Teaching Principles of Behavior Analysis: An Evolving Model for Developing and Testing Knowledge and Skills
|Sunday, May 28, 2017|
|11:00 AM–11:50 AM |
|Convention Center Four Seasons Ballroom 4|
|Area: TBA; Domain: Service Delivery|
|Instruction Level: Intermediate|
|CE Instructor: Amoy Kito Hugh-Pennie, Ph.D.|
|Chair: Amoy Kito Hugh-Pennie (The Harbour School-Hong Kong)|
|SANDRA SUNDEL (Sun Health Career Solutions, Inc.), MARTIN SUNDEL (Sun Family Care)|
|Sandra S. Sundel is the president and CEO of Sun Family Care. She was formerly on the social work faculty at Florida Atlantic University. She was executive director of family service agencies in Florida and Texas, and also served as executive director of group homes for adults with developmental disabilities in Texas. She holds an MSSW from the University of Louisville and a Ph.D. in clinical social work from the University of Texas at Arlington. She has taught courses in social work practice, behavior therapy, interpersonal communication, and group work, and has conducted numerous workshops and seminars. She has consulted with corporations, government agencies, and nonprofit organizations on organizational behavior management and interpersonal communication in the workplace. As mental health consultants to the United Nations High Commissioner for Refugees (UNHCR) in Cyprus, Sandra and Martin designed and implemented a psychosocial rehabilitation project to foster collaborative relationships between Greek and Turkish Cypriots.|
|Martin Sundel is the director of Clinical Services for Sun Family Care, a company that provides care management and counseling to older adults. He was the Dulak Professor of Social Work at the University of Texas at Arlington and also served on the faculties of the University of Michigan, the University of Louisville, and Florida International University. He holds a Ph.D. in social work and psychology from the University of Michigan and was a postdoctoral fellow at the Laboratory of Community Psychiatry at Harvard Medical School. He is a Charter Clinical Fellow of the Behavior Therapy and Research Society and has been recognized as a pioneer in introducing behavior therapy in Latin America. He has published extensively on the application of behavioral science knowledge to the helping professions. An avid table tennis player, he has won three national championships and silver and bronze medals in international tournaments.|
We describe a model used to teach the principles of behavior analysis and their application in the human services to students and practitioners over the past five decades. Materials for the book were developed in the late 1960’s at the University of Michigan School of Social Work, where the first presenter began his teaching career in 1968. The second presenter supervised the administration and testing of the materials. The course content and testing materials were continuously revised and updated over the following years by both presenters, based on data related to student mastery of the content. The teaching model was influenced by the prominent educational technology at the time, including: (1) the Center for Research on Learning and Teaching at the University of Michigan; (2) the programmed instructional format of Skinner and Holland, and that of Geis, Stebbins, and Lundin; (3) Fred Keller’s Personal System of Instruction (PSI); and (4) Robert Mager’s influential publication on preparing instructional objectives. The first presenter will describe the methodology used to develop the materials and how they provided the basis for a textbook that has been revised over six editions. The second presenter will describe how the materials and resulting textbook were used in undergraduate, graduate and professional courses and seminars. Together, the two presenters will provide examples of their experiences using the textbook to teach behavior analysis. They will present the rationale for the organization and structure of the text and course, along with reasons for including and excluding specific content. The two presenters identify historical, methodological, and conceptual issues that formed the underpinnings of their unique approach to teaching behavior analysis, as well as how the model has evolved. The two presenters, one from a primarily academic perspective and the other from a primarily applied perspective, provide complementary viewpoints on this topic.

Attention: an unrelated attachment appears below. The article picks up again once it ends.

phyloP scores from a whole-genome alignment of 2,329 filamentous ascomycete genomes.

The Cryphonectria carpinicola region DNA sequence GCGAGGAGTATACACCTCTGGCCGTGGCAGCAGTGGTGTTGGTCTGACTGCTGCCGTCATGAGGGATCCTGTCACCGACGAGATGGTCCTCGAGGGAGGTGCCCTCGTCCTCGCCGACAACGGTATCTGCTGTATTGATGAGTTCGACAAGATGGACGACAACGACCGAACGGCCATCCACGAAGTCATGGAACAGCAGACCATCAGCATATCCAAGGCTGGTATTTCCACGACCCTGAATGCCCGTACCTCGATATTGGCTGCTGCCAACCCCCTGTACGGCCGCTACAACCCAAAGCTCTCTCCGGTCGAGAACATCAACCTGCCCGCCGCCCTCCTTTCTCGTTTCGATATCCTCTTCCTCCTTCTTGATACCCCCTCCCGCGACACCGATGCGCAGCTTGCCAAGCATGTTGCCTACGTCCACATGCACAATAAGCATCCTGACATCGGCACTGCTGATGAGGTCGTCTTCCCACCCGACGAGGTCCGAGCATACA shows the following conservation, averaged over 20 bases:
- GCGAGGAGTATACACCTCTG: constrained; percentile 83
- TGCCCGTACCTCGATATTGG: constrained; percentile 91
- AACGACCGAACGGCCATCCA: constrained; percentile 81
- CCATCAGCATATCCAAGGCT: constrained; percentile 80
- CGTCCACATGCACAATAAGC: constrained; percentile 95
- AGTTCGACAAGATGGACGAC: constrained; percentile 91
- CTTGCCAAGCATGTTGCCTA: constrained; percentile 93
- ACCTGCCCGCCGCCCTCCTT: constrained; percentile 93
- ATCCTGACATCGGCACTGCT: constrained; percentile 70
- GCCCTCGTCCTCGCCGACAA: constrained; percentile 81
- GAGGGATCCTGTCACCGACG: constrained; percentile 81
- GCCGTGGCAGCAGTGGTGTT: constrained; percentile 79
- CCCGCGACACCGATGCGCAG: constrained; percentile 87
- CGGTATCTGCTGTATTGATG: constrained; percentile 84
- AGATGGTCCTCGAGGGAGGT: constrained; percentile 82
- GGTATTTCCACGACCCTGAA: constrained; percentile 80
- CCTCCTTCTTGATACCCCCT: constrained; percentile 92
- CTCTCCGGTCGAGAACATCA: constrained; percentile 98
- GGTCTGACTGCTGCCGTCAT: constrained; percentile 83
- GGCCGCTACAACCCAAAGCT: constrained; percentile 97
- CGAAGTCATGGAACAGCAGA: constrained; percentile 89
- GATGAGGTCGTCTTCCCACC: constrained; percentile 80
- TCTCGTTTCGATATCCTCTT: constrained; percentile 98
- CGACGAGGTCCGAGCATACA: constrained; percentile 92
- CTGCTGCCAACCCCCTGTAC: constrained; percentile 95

|Target Audience: |
Individuals teaching behavior analysis or those training students and practitioners in behavior analysis.
|Learning Objectives: At the conclusion of the presentation, participants will be able to: (1) describe a model used to teach the principles of behavior analysis and their application in the human services to students and practitioners; (2) describe the methodology used in developing the training materials; (3) identify historical, methodological, and conceptual issues that formed the underpinnings of this approach to teaching behavior analysis, as well as how the model has evolved.|